I like Jerry Robbins and CRT because they pay attention to detail. Listeners are listening. Lee and Bennett are established characters. Actors and writers don't experiment. I don't think Mr. Robbins nor CRT would do so with Sherlock Holmes either.
No I didn't want to listen to volume six all in one sitting. I knew this was the last of the series and I wanted to stretch it out. Make it last. And I enjoyed examining each episode as a result.
Well done to Jerry Robbins and the CRT team of players! I'll miss Jarrem Lee, but I'll keep an eye out for other excellent work from the Colonial Radio Theater!
Tollington Hall case sets the scene for the rest of the series, introducing characters, methods, and menaces. Brilliant! Ancient Burial Barrow is my favorite. Nothing in the episode is ever scene by Lee and Bennett, only experienced. This is the most subtle way to frighten. Lord Wentworth's statue is pure occult detective at the turn of the century. The episode is delightfully filled with occult references. The final episode is Professor Taylor's Final Experiment. It's a combo of science and occult both H.G. Wells, Thomas Edison, and Jules Verne would've loved. Volume 1 stands alone.
Having listened to a lot of old time radio, I expected to know all the answers and what CRT pulled off with Jarrem Lee had me ready to buy the next volume!
Dandelion Wine, Something Wicked, Captain Blood, Ticonderoga, Jeeves & Wooster. Jarrem Lee establishes the line for Jerry Robbins and CRT in their occult detective shows.
Yup; and again.
I listen often because of the production values CRT uses for each show. Gareth Tilley writes well and researches well also. Each ghost hunter episode is filled with off handed references to literature's occult detectives. This makes listening fun for me.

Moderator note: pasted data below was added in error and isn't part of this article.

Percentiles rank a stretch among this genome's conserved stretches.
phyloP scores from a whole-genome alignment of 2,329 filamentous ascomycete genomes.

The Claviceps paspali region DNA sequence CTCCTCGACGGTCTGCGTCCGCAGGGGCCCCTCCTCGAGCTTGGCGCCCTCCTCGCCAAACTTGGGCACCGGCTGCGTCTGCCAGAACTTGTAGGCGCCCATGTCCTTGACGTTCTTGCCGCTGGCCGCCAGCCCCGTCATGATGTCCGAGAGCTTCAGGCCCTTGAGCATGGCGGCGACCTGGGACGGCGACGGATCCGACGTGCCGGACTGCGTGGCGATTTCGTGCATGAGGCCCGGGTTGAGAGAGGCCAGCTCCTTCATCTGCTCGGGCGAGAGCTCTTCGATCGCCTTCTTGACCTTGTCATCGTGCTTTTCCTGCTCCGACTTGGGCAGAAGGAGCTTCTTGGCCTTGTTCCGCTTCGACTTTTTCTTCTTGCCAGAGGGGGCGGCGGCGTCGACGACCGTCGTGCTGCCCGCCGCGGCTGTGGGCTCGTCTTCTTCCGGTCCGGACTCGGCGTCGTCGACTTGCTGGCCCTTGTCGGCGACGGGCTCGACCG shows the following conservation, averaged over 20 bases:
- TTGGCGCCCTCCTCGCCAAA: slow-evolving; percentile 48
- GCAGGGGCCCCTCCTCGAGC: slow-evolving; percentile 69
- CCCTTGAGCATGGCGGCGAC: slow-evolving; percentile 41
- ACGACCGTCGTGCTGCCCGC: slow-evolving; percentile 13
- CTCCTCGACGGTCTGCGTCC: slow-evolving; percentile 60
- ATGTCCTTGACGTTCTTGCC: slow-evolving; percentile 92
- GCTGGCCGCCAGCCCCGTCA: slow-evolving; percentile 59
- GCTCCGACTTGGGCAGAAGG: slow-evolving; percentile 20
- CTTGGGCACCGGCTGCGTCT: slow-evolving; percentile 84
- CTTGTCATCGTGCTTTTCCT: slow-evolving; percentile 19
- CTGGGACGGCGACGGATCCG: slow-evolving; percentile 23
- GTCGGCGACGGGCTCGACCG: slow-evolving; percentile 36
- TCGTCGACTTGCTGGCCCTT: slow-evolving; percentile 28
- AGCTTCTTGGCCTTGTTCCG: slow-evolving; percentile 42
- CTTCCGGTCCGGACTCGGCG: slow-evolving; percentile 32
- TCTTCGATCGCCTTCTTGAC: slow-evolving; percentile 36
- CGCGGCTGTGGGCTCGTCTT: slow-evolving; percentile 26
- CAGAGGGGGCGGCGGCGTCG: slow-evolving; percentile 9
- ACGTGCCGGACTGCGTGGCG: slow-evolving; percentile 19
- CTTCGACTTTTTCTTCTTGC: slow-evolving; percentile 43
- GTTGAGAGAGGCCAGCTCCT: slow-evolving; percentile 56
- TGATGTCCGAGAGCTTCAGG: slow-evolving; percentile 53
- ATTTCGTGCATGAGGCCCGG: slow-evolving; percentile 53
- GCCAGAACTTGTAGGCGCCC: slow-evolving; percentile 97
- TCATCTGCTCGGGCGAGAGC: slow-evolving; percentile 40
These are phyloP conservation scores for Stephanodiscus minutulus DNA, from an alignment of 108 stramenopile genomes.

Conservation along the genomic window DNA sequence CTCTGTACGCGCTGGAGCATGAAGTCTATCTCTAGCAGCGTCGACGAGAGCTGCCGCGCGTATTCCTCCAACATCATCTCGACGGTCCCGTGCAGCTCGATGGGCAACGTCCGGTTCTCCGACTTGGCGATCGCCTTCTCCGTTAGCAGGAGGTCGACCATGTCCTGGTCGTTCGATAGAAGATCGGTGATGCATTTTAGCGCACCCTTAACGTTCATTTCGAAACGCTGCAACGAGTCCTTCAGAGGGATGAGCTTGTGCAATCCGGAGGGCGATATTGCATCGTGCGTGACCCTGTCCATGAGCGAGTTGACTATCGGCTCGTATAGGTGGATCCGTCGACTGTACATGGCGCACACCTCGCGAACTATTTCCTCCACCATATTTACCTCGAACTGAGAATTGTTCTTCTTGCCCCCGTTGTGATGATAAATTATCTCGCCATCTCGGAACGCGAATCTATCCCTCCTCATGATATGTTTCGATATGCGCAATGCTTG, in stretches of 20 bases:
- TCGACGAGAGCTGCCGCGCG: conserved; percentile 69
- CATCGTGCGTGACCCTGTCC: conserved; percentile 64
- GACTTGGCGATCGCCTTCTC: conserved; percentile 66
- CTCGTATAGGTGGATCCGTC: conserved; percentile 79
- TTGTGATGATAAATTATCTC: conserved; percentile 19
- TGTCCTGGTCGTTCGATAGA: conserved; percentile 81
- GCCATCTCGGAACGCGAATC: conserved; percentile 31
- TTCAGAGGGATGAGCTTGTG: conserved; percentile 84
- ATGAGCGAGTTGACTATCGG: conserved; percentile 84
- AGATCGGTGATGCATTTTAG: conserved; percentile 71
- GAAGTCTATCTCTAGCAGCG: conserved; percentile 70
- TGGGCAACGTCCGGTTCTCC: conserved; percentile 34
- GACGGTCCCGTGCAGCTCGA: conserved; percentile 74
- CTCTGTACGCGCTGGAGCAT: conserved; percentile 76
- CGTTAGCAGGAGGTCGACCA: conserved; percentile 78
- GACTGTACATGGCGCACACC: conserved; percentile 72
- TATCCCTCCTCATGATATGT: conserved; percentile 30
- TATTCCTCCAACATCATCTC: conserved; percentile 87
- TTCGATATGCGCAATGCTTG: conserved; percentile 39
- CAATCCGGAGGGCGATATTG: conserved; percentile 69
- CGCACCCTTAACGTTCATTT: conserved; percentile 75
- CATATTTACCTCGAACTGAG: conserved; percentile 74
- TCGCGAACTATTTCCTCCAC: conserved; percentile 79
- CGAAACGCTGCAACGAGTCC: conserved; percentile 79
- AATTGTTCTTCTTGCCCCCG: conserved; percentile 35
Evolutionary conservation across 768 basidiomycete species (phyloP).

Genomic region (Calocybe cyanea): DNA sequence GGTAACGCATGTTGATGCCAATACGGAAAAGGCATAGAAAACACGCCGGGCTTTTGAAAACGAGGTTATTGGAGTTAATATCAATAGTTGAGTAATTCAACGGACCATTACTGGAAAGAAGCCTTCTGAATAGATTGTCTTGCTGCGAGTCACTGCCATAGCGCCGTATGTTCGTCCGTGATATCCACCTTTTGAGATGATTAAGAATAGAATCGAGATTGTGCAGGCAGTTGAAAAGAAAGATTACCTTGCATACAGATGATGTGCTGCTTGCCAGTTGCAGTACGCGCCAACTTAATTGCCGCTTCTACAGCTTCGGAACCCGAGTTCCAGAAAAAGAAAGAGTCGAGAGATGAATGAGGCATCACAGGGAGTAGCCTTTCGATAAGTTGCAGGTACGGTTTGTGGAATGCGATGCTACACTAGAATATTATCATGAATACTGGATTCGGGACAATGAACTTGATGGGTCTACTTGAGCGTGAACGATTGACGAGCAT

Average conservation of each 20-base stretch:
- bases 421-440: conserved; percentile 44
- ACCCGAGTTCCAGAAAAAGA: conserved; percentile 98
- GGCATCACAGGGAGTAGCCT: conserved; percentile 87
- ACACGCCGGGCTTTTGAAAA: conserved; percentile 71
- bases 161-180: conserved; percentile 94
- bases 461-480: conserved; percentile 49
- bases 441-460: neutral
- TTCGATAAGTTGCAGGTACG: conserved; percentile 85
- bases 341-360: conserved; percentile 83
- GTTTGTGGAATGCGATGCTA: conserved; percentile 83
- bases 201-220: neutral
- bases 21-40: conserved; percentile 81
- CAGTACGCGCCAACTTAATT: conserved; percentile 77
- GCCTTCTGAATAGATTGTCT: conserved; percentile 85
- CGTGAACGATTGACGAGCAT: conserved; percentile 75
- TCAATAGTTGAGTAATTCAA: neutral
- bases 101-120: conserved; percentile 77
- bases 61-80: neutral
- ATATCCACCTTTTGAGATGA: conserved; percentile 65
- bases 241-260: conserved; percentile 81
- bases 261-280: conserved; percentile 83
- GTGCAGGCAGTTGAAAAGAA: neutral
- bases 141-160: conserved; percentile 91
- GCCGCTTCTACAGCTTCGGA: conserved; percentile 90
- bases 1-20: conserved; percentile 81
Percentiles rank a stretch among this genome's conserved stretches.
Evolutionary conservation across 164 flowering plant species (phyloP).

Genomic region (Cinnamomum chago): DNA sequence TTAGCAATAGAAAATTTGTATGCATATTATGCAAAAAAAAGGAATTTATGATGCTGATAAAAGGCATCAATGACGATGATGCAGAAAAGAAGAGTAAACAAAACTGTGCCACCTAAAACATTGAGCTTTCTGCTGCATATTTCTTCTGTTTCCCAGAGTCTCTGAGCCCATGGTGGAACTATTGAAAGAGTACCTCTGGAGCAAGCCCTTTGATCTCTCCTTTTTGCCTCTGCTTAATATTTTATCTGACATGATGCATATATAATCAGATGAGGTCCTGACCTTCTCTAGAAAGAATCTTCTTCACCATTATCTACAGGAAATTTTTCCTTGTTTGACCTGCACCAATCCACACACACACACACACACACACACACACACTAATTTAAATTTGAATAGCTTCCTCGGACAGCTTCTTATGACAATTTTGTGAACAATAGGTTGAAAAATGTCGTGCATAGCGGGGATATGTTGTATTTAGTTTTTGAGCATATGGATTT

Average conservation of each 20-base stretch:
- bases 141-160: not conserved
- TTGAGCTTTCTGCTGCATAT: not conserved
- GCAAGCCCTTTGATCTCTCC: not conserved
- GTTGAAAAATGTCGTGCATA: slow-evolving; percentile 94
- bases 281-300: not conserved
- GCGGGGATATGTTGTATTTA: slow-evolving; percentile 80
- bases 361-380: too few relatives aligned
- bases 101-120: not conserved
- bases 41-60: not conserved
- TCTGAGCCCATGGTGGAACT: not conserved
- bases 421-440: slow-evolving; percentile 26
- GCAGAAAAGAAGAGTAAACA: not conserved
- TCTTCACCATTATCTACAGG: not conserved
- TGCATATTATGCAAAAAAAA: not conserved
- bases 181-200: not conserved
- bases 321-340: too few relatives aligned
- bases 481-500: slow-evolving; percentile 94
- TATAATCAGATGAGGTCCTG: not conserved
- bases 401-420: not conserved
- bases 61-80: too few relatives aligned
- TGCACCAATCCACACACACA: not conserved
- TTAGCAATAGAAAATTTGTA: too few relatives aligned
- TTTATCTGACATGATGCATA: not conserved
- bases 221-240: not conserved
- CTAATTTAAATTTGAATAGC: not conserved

Overall Jarrem Lee volume 2 is textbook ghost hunter. All of your standard occult tropes are there as well. Different mythologies are used also to propel the story.
I've listening to many CRT productions and each Jarrem Lee tale is a solid performance. They compare easily to the father brown productions. I don't think Jarrem Lee would do well as a full scale CRT production like Ticonderoga. The material is more episodic.
The pentacle won't hold! This is a great tag line for Jarrem Lee. Often he and Bennett have to think of something quickly to stop the forces of darkness from closing in.
CRT's production of Captain Blood is outstanding! I'm getting spoiled by this radio company's attention to detail and a willingness to dramatize the entire story. I've never encountered this before in a commercial product.
The sea engagements, the detail of history, and CRT's excellent performances. I felt like one of Peter Blood's crew.
Jeremy Pitt, Captain Blood's conscience. Delicate yet strong like a foil. Not like a cutlass.
Cast off for Port Royal! CRT's production and Warner Brothers have already sheared away a main cable for quality, so I think both are safe.
Jerry and CRT keep them coming!
I expected a dramatization direct from the Lovelace novel. Instead, the audio book is something of a book and narration.
Brad Strickland no worries. He's taken the helm for John Bellaire's delightful series of children's books. I don't know about Joe DeVito.
Disappointment. The story from Merian Cooper is by far better than this. Read the book.
The Jarrem Lee stories are pure ear candy. My favorite tale in this volume is the Waxing of the moon, due to the nebulous nature of the creature.
I realized the best part of Jarrem Lee overall is the character's flexibility. And story flexibility, pulling new ideas from old themes.
Volume 3 is a solid entry into the Jarrem Lee series and it holds its own. Gareth Tilly's writing and Jerry Robbins and the CRT are top notch in whatever they do.
I appreciated the Waxing of the Moon is similar to Doyle's the Red Headed League, in overall scope to the Jarrem Lee character.